Tenant Application Red Flags
When you check potential tenants you are going to need to check their credit and crime histories, income, and talk to their previous landlords. As you progress through the process, you should pay attention to any red flags that grab your attention. Renters may have a reasonable explanation for all these problems, but you have to trust data and facts.
Information Provided Does Not Match.
The information in the lease application comes from the applicant and it means that the information can be anything the candidate chooses to provide and may not always be correct. For this reason, you should always check the information in the rental application. A good way to verify the information is to make sure it matches the information on tenant verification reports. If you found any differences between a lease application and inspection reports, those are the red flags that are worth investigating.
Always make sure:
1. Run tenant verification reports.
2. Compare these reports with your application.
Sketchy Landlord References.
Talking to current and former landlords is a great way to get an idea of how the tenant has behaved in the past. These people will be able to tell you if the rent was paid on time if there was any property damage and when the tenant doesn't want you to talk to the landlords, it's a big red flag. Another reason you will not be able to contact the applicant's previous landlord is that the applicant tried to give you the phone number of a friend instead of the landlord and you must assume that they are trying to hide something. The applicant could have paid the rent every month late, vandalized the apartment, terminated the lease early, or even be evicted.
Has Many Past Evictions.
Make sure to check eviction records to ensure that your potential tenant has never been evicted from the property due to non-payment or other breaches of the lease. For landlords, eviction is almost always a last resort and if their rental history shows that they have reached this point recently, you may want to reconsider renting to them. But the bigger problem here is why the applicant moved around so much and many people may have a good reason, like:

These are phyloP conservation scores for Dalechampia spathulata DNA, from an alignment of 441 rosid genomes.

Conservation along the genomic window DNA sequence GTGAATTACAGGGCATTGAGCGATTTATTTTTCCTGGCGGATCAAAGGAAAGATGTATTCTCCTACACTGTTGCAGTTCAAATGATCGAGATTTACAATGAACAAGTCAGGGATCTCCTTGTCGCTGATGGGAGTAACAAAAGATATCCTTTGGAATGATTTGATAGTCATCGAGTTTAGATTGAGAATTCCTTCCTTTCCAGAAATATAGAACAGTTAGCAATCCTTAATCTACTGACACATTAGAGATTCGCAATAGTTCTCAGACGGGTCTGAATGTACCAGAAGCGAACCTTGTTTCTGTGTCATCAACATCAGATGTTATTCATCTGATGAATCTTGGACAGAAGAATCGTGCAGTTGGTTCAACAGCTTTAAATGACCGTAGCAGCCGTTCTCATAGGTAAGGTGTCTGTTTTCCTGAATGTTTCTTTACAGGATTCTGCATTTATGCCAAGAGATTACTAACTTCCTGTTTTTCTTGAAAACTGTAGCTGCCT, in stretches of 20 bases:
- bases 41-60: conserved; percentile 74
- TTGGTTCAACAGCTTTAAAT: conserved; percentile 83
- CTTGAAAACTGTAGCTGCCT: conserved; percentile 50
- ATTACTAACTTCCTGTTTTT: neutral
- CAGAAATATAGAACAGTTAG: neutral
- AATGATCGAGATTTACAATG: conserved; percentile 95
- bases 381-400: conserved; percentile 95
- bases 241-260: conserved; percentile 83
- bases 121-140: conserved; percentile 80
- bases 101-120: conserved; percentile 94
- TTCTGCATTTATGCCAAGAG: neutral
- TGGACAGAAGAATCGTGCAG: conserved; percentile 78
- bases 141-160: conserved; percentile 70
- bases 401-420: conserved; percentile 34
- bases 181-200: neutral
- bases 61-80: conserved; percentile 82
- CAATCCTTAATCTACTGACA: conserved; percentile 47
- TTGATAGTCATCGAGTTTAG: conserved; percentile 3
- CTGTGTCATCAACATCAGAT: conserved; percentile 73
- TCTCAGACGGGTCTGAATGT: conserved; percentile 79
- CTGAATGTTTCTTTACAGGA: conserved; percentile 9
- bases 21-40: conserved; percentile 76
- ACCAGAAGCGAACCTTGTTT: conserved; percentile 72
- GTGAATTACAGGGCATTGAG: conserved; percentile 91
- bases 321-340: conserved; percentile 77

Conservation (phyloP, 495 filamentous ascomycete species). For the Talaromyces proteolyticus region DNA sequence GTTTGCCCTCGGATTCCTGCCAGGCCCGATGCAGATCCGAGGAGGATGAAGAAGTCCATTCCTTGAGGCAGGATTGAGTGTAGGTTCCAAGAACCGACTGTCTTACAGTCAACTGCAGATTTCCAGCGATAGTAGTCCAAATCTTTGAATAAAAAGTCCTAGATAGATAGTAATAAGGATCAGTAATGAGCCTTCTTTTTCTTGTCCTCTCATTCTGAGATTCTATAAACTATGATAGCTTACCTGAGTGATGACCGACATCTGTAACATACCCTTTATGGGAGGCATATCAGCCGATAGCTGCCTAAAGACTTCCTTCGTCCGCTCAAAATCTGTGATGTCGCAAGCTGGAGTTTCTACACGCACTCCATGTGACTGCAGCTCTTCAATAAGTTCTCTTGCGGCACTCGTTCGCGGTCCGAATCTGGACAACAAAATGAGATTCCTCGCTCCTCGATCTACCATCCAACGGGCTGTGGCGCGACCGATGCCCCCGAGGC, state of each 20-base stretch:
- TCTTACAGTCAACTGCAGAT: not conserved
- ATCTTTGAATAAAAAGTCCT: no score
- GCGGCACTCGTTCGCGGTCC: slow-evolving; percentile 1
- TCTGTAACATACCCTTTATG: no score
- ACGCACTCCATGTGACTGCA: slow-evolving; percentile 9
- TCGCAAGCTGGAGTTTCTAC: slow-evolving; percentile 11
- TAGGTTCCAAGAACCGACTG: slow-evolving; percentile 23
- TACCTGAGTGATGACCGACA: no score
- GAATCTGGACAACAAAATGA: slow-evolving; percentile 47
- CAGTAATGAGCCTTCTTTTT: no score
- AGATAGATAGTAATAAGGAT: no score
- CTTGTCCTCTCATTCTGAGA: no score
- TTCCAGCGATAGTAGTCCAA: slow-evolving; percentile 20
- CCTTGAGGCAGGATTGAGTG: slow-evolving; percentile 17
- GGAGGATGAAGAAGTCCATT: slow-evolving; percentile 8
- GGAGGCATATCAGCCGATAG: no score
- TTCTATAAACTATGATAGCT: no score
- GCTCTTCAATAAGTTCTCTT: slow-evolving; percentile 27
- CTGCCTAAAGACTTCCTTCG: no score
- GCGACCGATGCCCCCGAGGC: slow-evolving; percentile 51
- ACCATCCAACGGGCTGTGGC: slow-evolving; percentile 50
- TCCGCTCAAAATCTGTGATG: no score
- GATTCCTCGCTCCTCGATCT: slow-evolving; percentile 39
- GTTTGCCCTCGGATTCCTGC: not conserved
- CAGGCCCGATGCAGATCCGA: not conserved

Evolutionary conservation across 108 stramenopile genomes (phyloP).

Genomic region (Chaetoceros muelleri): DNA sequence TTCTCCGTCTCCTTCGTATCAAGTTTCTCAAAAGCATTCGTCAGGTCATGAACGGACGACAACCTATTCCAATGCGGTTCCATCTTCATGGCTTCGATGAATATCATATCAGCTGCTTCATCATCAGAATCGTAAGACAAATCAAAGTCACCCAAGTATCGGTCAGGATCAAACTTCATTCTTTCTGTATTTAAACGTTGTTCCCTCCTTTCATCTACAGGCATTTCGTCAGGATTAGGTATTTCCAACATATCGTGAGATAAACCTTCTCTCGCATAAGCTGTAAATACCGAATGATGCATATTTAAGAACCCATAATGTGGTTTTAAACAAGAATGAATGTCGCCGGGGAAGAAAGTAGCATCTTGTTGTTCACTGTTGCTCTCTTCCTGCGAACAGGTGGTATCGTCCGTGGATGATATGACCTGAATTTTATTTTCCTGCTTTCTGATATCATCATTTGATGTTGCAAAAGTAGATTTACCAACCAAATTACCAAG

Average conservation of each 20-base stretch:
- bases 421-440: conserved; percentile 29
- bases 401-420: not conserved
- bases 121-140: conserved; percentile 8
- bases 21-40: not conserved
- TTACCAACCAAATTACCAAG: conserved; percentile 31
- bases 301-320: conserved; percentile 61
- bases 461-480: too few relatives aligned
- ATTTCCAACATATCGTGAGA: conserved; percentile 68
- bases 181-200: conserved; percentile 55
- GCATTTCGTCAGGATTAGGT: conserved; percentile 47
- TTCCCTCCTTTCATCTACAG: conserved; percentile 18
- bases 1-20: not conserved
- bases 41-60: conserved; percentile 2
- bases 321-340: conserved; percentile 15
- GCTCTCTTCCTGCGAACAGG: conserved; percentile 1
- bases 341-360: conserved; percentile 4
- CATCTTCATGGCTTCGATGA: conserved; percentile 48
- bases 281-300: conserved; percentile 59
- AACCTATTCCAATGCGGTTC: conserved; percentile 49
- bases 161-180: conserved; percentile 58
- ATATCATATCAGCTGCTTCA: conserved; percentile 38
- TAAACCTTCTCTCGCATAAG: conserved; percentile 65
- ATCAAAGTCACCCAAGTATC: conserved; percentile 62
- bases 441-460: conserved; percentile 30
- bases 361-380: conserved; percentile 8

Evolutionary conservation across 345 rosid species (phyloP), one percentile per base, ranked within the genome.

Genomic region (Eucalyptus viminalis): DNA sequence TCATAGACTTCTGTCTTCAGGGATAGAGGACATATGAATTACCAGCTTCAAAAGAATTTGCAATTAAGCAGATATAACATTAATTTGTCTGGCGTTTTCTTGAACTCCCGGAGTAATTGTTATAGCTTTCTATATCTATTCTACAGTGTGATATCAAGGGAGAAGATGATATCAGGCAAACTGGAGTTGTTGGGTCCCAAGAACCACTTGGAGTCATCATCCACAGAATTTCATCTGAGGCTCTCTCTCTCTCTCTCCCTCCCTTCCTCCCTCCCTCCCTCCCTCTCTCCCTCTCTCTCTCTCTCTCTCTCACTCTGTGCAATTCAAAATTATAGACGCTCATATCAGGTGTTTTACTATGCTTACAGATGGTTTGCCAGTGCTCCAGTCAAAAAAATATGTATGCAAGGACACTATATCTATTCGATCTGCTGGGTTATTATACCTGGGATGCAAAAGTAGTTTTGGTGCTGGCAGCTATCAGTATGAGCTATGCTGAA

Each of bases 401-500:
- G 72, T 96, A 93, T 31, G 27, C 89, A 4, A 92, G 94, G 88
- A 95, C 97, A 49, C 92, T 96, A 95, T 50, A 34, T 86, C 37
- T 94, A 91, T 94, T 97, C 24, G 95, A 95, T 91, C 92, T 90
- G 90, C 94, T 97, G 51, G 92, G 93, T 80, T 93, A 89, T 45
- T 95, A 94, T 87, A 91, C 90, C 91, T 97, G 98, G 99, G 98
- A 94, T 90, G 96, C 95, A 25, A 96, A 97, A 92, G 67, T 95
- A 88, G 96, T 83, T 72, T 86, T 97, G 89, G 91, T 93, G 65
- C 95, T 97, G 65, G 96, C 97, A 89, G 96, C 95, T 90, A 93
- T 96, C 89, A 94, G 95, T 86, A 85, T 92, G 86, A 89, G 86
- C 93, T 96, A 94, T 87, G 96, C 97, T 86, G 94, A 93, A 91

1. Work-related travel.
2. Taking care of a family member.
Or it could be due to:
1. Was evicted.
2. Inability to pay rent.
3. Problems with people in the community.
Income Can't be Verified.
Showing income shouldn't be a problem for qualified tenants and you want to make sure your tenants can afford the rent before you approve their application. That's why you should always ask how much do they make and also ask for supporting documentation, like a recent payslip. In some cases, you may find that candidates refuse to submit this documentation and that's another huge red flag. If you want additional information you should contact the employer and request information on wages and if they are retired or self-employed, you can request tax returns or bank statements. If someone is unable to prove income on your rental application, they may be lying about it or maybe they earn much less than they say. Another thing, they may receive and not show income as it comes from illegal activities or they are trying to avoid paying taxes. In any case, you should think twice before renting out to someone who is already cheating.
They Are in a Rush.
There is a big difference between an enthusiastic candidate and a desperate candidate and the person who is anxious and forces you to make a decision before you complete the rental application review process is another red flag. There may be a case that the applicant is hiding something and by rushing through the process he or she may hope that you are neglecting contact with the previous landlord. Another case where the applicant may be in the process of being evicted from the current place and wants to move faster before the eviction becomes public.
These are just a few of the red flags that can appear during your tenant verification process. If you need help finding a good tenant or have questions about property management in Kansas City, we would like to be your resource.
Need more information?
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